Ask GM Joel
By Joel Benjamin
August 28, 2007
Dear GM Joel:
I am a class D player (I have been
playing chess for less than a year): who plays the Bird opening. I
purchased Timothy Taylor's 2005 book on the Bird and I learned some lines on
it. However, I am frequently told the Bird in not one of the better openings.
Can you give me your opinion on the Bird? Also if you think I should play
a different opening please tell me what that is. I also have one more
problem. I often lose on time (G/60's and in G/150's I usually get down
to 3 minutes) Can you give me a suggestion on how I can manage my time better?
- GM Joel
GM Joel responds
You've been playing chess for less than a year and you're playing the
Bird? Stop immediately! You need to play something with a more
classical approach to opening principles. You should occupy the center more
conventionally and develop your pieces in a more straightforward manner.
You shouldn't be opening your king on the first move. At least start with
1.e4 or 1.d4. You might find a book that suggests a complete repertoire
against all defenses from either of those moves.
Yes, the Bird is not a particularly good opening. It's playable, and can
lead to some interesting positions. But Black has every chance to try for
an advantage without worrying about equalizing. That leaves him better
off than in most standard openings.
There are bad reasons to play the Bird and only one good one (though this
doesn't apply to you: you aren't experienced enough to try it).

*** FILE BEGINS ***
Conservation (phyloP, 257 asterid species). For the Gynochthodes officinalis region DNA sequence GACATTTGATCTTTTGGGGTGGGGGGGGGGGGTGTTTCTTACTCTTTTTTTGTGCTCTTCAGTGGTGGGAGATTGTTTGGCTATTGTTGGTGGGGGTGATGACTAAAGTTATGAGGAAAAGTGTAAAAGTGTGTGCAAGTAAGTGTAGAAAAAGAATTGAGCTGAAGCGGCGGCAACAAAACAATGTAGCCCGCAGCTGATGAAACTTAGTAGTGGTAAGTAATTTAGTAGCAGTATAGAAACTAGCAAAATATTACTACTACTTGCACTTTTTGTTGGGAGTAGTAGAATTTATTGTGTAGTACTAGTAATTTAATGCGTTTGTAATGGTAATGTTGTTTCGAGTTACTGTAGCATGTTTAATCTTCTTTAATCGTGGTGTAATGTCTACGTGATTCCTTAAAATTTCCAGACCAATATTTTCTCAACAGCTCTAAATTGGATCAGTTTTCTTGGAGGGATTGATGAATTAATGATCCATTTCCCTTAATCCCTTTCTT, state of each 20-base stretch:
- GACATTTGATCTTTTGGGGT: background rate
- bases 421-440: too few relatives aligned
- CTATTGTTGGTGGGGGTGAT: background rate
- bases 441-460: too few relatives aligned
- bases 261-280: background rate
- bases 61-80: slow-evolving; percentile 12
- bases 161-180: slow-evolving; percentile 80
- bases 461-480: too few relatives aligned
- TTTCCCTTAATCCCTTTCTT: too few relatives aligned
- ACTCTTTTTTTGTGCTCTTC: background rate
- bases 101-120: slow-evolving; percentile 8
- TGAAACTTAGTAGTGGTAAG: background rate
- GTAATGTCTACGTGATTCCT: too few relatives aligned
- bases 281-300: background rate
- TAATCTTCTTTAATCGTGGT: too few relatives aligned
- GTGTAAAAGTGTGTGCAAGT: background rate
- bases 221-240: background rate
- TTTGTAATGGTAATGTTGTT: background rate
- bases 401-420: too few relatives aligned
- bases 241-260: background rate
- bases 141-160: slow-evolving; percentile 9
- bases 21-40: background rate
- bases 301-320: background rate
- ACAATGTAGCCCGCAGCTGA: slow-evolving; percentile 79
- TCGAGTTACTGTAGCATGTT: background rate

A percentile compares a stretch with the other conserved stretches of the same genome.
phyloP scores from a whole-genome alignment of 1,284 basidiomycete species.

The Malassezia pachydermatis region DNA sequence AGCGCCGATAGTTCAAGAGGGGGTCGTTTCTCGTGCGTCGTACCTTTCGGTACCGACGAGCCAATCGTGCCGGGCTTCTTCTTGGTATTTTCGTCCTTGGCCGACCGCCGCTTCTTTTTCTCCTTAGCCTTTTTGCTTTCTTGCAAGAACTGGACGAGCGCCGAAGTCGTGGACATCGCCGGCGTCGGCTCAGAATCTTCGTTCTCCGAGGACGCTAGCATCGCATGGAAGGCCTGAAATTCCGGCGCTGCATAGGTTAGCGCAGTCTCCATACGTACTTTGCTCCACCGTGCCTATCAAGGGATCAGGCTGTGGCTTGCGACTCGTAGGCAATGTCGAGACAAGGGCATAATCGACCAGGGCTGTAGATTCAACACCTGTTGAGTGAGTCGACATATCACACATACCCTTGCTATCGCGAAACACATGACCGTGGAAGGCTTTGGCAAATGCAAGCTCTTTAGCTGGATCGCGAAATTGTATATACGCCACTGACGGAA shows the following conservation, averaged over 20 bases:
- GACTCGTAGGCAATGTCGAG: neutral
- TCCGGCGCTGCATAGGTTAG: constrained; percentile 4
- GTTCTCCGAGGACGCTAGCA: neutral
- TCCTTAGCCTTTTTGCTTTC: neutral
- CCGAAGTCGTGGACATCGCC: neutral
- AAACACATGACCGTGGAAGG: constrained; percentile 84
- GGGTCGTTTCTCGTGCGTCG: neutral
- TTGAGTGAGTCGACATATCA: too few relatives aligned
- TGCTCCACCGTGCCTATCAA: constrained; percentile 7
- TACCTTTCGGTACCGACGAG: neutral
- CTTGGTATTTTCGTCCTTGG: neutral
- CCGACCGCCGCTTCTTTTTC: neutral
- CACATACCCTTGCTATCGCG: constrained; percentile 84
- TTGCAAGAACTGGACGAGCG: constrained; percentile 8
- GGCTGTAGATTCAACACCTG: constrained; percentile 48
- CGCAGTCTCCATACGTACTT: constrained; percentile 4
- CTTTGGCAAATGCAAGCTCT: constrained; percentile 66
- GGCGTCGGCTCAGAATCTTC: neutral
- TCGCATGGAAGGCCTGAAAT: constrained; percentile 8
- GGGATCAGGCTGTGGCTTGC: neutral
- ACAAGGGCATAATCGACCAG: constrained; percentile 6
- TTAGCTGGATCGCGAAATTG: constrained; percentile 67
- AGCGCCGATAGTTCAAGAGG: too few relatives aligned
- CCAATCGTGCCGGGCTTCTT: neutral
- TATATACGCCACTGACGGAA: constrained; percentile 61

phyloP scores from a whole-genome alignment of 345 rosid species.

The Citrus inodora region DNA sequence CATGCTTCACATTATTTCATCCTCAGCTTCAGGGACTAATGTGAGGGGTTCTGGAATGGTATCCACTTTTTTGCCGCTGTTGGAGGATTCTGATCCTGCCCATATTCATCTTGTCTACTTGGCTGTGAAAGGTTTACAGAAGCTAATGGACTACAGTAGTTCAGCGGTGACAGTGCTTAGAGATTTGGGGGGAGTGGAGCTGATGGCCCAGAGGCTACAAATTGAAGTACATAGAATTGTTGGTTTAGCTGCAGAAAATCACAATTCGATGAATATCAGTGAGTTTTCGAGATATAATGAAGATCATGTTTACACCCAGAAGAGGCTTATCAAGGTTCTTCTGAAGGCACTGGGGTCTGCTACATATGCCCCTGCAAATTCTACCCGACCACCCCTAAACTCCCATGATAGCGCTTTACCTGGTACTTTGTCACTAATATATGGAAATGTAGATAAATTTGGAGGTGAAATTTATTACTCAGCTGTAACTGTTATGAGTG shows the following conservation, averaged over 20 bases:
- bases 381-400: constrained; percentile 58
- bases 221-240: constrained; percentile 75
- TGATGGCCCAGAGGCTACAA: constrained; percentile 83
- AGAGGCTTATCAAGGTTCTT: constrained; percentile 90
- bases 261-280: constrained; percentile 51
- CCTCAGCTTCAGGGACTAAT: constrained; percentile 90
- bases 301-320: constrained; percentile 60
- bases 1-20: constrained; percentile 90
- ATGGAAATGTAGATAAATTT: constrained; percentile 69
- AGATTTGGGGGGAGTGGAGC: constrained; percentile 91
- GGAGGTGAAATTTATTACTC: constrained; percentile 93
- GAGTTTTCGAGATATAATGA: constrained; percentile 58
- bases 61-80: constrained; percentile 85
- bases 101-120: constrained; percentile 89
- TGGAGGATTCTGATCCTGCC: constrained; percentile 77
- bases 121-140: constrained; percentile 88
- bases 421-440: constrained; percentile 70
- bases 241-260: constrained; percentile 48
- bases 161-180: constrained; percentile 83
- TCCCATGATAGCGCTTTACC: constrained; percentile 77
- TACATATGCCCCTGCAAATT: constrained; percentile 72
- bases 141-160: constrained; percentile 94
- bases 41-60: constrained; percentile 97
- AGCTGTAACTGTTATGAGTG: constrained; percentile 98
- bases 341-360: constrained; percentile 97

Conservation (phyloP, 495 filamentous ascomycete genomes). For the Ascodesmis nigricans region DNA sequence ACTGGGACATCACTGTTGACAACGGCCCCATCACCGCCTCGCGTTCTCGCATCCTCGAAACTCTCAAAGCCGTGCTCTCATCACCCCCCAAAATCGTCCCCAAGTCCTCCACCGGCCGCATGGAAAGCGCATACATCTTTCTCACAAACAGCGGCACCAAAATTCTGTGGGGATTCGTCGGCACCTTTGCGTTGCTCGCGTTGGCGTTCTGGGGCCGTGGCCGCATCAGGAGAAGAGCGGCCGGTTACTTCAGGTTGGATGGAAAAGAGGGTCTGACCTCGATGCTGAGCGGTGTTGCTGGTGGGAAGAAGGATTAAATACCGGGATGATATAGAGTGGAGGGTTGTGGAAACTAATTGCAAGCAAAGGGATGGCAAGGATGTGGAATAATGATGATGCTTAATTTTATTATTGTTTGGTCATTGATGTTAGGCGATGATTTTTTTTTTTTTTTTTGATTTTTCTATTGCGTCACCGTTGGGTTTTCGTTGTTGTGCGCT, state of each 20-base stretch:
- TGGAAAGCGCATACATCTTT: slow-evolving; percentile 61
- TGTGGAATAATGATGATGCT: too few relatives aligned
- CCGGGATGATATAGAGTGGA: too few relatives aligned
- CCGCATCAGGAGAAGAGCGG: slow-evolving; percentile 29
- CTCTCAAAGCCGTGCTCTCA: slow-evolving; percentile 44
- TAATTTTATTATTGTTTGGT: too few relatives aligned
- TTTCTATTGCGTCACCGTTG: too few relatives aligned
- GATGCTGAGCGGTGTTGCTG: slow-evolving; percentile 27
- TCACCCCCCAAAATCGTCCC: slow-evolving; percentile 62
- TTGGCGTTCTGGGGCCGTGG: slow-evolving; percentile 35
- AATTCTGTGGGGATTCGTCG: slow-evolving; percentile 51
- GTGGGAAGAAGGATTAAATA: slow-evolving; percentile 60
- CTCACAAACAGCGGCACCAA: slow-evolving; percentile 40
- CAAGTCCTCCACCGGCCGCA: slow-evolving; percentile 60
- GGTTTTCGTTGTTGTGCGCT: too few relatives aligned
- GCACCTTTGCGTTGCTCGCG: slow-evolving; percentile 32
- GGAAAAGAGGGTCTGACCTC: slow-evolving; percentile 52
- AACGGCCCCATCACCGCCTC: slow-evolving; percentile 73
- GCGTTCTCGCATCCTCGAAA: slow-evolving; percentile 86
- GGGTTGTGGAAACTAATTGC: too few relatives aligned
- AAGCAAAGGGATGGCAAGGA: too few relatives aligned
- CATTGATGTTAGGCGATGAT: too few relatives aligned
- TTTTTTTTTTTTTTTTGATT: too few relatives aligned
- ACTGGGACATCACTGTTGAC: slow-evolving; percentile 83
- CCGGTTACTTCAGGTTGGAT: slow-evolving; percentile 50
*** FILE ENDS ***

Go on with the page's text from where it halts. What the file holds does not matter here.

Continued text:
1) The book makes it look cool!
BAD! Any decently written opening book will do that. If the book
doesn't make the opening look appetizing, it won't even get published.
2) I would rather play something else but I don't have
time to learn theory. BAD! You can play something more
mainstream without knowing everything about it. Choose openings that
conform to your style.
3) I like off-beat openings that lead to unusual and
I'm not concerned if I get an advantage from the opening.
GOOD! In this case the opening might work for you
As for your other question, there is no easy way to avoid time pressure.
I do have some suggestions, though. GM Robert Byrne told that he
occasionally got short of time in a bad position, but never in a good
one. That pearl of wisdom hasn't helped me, but it makes a lot of
sense. Try not to waste time deciding between what you feel are good moves.
If you must have a long think, it should be because you will get into trouble
if you don't make a strong move at that moment. And accept that you will
finish the game poorly if you are down to your last few minutes and there is
still much work to be done.